Tens of millions of Americans are between the ages of 18 and 30. These Americans, known as millennials, are, or soon will be, entering the workforce. For them, achieving success will be more difficult than it was for young people in the past. This is because Washington made decisions that render their lives more difficult than those of their parents or grandparents. Too many public primary and secondary schools are failing their students, college graduates are saddled with heavy debt burdens, and labor market restrictions keep young Americans from building their careers. Meanwhile, Washington expects millennials to pay higher taxes for government entitlement and healthcare programs that benefit middle-aged and older Americans, many of whom have better jobs and more assets. It is time to address the crisis facing America’s young. The future of America can be saved, but only if Washington’s betrayal comes to an end.
Diana Furchtgott-Roth, former chief economist of the U.S. Department of Labor, is director of Economics21 and senior fellow at the Manhattan Institute for Policy Research. From 2003 to 2005, Ms. Furchtgott-Roth was chief economist of the U.S. Department of Labor. From 2001 to 2002 she served as chief of staff of President George W. Bush's Council of Economic Advisers. Ms. Furchtgott-Roth served as deputy executive director of the Domestic Policy Council and associate director of the Office of Policy Planning in the White House under President George H.W. Bush from 1991 to 1993, and she was an economist on the staff of President Reagan’s Council of Economic Advisers from 1986 to 1987. Ms. Furchtgott-Roth is coauthor of five books and is a columnist for MarketWatch.com, and Tax Notes. She appears regularly on CNBC and Fox Business News, as well as the BBC.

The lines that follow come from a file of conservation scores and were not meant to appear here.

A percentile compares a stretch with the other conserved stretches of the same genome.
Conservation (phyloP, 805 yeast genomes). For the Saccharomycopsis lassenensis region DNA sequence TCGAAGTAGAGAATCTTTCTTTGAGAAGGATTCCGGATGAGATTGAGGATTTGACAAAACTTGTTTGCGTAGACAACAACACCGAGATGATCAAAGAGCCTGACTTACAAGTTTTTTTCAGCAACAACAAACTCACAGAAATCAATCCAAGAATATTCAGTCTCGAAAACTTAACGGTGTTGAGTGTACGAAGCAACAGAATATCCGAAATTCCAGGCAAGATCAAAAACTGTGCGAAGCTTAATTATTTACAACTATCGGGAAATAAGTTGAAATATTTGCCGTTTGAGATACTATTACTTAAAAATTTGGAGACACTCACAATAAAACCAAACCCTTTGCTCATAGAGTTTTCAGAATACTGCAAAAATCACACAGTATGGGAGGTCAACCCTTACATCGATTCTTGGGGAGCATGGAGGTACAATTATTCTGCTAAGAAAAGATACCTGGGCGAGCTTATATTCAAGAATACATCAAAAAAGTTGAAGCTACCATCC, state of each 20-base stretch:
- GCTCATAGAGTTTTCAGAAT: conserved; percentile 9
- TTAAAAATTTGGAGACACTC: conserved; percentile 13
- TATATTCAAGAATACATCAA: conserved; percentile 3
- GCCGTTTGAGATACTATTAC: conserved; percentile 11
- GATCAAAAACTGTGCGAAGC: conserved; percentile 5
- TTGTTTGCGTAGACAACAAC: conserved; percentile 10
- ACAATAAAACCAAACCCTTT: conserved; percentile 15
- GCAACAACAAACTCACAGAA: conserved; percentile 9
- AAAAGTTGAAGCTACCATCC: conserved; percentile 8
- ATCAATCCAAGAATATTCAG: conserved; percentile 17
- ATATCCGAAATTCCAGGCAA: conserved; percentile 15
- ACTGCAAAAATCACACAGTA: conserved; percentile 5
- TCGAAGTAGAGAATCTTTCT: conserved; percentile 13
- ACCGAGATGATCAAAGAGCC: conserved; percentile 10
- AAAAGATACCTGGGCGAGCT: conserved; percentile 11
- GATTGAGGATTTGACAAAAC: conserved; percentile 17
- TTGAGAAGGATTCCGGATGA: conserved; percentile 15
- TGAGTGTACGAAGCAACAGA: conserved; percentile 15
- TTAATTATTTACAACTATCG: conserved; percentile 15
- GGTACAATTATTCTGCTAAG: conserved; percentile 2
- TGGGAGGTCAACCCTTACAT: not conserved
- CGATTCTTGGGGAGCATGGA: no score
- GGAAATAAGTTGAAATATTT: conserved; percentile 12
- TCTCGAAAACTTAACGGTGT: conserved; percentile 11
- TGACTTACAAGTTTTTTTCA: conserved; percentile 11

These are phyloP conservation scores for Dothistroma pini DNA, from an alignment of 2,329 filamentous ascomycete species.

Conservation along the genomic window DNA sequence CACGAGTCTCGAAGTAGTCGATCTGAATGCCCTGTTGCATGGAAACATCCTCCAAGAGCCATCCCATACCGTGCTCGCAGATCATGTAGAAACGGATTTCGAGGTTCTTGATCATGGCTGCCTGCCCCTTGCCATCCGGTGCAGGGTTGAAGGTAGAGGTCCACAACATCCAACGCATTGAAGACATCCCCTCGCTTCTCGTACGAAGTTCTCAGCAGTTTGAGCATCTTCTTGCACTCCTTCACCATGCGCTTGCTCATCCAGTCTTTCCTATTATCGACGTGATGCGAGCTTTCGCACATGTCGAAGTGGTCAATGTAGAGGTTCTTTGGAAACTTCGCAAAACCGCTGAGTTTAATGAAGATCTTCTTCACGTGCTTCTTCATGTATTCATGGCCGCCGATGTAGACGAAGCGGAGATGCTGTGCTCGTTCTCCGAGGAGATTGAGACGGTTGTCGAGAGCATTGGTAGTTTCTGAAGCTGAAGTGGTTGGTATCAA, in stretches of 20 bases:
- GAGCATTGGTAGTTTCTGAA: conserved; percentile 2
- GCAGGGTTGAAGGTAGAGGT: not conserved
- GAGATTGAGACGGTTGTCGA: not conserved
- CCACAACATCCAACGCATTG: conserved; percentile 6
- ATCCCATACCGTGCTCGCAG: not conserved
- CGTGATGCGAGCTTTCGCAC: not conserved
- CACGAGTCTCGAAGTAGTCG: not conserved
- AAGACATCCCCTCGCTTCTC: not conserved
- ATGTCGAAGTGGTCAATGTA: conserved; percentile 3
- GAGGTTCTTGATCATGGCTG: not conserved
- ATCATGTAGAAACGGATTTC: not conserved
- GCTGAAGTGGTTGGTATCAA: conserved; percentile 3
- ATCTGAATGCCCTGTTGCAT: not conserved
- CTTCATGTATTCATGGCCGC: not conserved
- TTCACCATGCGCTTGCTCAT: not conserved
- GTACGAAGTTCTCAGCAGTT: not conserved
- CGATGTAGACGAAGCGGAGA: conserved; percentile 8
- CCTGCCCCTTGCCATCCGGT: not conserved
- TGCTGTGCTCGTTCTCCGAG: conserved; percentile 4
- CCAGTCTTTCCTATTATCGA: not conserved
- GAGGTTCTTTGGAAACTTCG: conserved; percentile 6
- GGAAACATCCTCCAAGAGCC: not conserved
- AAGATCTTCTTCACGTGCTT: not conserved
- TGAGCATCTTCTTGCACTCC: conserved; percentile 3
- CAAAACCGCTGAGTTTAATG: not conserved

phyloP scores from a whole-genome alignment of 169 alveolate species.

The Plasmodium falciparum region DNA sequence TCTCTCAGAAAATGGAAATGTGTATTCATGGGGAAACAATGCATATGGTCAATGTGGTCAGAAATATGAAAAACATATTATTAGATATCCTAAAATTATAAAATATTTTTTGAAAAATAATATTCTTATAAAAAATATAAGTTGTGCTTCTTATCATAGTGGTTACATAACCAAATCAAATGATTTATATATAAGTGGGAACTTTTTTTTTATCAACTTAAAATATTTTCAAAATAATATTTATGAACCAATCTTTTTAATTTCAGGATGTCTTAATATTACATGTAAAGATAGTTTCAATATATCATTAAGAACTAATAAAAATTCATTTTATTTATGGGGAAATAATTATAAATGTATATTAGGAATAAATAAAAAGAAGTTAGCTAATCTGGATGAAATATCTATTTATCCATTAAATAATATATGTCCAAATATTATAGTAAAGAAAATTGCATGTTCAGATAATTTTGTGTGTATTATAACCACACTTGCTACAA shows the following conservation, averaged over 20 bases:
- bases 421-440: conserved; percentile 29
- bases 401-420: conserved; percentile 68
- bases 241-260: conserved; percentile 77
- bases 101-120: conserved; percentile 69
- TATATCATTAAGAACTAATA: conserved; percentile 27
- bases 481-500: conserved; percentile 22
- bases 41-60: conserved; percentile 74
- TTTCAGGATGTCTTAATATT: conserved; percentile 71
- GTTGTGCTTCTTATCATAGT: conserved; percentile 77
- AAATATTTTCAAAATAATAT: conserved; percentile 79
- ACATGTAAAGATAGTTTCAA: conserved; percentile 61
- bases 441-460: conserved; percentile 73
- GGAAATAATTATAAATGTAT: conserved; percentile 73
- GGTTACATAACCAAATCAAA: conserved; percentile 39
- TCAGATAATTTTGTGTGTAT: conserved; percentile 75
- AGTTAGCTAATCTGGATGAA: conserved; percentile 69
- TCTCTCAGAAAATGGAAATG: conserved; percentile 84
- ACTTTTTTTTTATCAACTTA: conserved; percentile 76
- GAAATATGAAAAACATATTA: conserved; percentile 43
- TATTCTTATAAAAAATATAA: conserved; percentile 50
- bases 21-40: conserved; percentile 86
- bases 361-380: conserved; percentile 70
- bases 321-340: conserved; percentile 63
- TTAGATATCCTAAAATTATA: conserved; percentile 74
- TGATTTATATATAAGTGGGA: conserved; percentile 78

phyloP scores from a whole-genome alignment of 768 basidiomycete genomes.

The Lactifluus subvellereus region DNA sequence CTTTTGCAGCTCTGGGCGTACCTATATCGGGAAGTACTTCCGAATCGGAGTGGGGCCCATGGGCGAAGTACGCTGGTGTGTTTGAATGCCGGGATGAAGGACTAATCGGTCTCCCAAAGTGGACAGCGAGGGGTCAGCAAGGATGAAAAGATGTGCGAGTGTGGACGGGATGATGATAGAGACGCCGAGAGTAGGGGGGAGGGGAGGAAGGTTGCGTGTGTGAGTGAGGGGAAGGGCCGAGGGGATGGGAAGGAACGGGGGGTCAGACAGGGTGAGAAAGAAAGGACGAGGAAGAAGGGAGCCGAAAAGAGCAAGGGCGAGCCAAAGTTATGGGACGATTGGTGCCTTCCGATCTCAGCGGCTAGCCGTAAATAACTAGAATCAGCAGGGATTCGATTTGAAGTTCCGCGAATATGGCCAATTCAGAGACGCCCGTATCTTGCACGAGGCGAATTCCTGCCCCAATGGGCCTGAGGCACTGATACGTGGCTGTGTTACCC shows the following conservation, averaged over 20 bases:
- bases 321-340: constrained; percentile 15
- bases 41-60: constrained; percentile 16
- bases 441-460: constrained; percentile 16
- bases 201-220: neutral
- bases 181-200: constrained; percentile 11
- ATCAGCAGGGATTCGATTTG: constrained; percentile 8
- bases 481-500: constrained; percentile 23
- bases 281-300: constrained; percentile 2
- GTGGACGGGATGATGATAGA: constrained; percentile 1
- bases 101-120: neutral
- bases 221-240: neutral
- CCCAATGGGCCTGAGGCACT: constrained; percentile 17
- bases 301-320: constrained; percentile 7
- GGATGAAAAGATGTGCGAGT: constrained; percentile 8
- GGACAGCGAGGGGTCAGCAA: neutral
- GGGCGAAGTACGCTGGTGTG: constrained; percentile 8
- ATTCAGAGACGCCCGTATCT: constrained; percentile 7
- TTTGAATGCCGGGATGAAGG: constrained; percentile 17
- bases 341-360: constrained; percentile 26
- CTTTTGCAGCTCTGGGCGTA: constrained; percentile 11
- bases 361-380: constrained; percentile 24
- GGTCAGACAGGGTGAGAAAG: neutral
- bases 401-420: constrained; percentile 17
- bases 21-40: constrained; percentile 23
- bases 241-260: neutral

Jared Meyer is a fellow at the Manhattan Institute for Policy Research. His research interests include microeconomic theory and the economic effects of government regulations. Meyer also publishes and presents on the need for a moral foundation for free markets. Meyer is a regular contributor to Economics21, The Washington Examiner, RealClearEnergy.org, and City Journal. He received a B.S. in finance and a minor in the philosophy of law from St. John's University in New York.
Patrice Lee is the Manager of Outreach at Generation Opportunity, an organization advocating for economic opportunity for 18-29 year olds through less government and more freedom. She is also a visiting fellow at the Independent Women’s Forum. She is a 2006 graduate of Boston College with a master’s degree in international relations and a 2004 graduate of Tufts University, where she double majored in economics and political science.
Lindsey Burke researches and writes on federal and state education issues as the Will Skillman Fellow in Education Policy at The Heritage Foundation. Burke devotes her time and research to two critical areas of education policy: reducing federal intervention in education and empowering families with education choice. She has published evaluations of school choice programs and options for public policy foundations such as the Virginia Institute for Public Policy and the Friedman Foundation for Educational Choice. Burke holds a bachelor's degree in politics from Hollins University and a master of teaching degree in foreign language education from the University of Virginia. She is currently studying education policy as a doctoral student at George Mason University.
More About the Speakers
Director, Economics21, and Senior Fellow, The Manhattan Institute
Fellow, The Manhattan Institute
Manager of Outreach, Generation Opportunity
Will Skillman Fellow in Education, The Institute for Family, Community, and Opportunity, The Heritage Foundation
Deputy Director, Thomas A. Roe Institute for Economic Policy Studies and Grover M. Hermann Research Fellow